INQS 125 13: Sex, Sanctity, Pwer: Medvl Womn Sex, Sanctity, and Power: Writing Medieval Women - Women in the Middle Ages are often imagined as powerless and voiceless, either as idealized objects of desire or as absent from the literary and political landscape. But does medieval literature reflect this stereotype? How are women represented in medieval literature; and when they write, how do women represent themselves? In this course we will read texts written by medieval women on a wide range of topics from political activism, philosophy, and social satire, to the spiritual life and sexuality. We will also read texts written about women, including selections from the blockbuster romances and satires of the late Middle Ages. Through discussions, short writings, class presentations, and formal papers we will discover how medieval women were "written" from others' perspectives and how they close to "write" themselves. 4 credits.

INQS 125 14: Coming of Age in Literature - How do you go from being a child to being an adult? What are the key stages and conflicts in this process? How does your older self relate to your younger self, to your parents, to your peers? We will explore how authors represent this transformation in a range of recent American literature, opening with a fictional memoir, and then focusing on contemporary drama from a variety of perspectives. We will also explore insights about coming of age from psychology, anthropology, and sociology, and even try writing original coming-of-age stories. 4 credits.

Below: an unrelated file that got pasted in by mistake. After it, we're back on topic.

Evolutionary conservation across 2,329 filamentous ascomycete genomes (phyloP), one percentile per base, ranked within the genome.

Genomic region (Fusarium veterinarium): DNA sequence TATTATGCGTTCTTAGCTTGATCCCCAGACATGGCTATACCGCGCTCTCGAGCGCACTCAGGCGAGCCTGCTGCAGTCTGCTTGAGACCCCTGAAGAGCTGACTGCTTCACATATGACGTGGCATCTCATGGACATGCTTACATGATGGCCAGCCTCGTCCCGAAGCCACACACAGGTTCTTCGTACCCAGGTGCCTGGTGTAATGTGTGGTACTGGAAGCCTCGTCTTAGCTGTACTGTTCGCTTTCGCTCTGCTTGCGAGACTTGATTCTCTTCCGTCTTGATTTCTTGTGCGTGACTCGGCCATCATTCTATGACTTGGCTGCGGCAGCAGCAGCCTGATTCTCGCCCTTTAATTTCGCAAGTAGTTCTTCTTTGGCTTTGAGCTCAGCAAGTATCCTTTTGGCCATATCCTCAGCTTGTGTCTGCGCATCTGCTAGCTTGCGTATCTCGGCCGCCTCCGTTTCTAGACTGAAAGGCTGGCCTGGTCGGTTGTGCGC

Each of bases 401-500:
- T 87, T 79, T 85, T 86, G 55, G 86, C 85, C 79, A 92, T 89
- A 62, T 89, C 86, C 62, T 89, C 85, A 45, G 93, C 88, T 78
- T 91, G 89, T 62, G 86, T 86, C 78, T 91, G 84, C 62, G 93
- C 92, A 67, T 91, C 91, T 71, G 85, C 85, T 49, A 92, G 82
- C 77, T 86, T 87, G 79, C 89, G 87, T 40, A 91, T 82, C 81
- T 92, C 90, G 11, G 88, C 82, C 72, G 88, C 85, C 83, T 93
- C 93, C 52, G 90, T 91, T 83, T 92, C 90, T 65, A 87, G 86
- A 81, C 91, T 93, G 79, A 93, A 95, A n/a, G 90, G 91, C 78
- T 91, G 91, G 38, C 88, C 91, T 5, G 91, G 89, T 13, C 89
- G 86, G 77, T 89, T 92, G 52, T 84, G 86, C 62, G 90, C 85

INQS 125 15: American Experiment - The United States is an experiment that has lasted over 240 years. As the citizens and innovators of this experiment, Americans have attempted to rethink and reshape every aspect of human experience. In this course, we will read some of the most influential texts produced by our relatively young nation, in its ongoing effort to define itself and its role in the larger world. We will ask questions about our understandings of nationality, citizenship, labor, leisure, nature, and the self, and we will examine some of the key concepts and ideals that have thus far defined American national identity. 4 credits.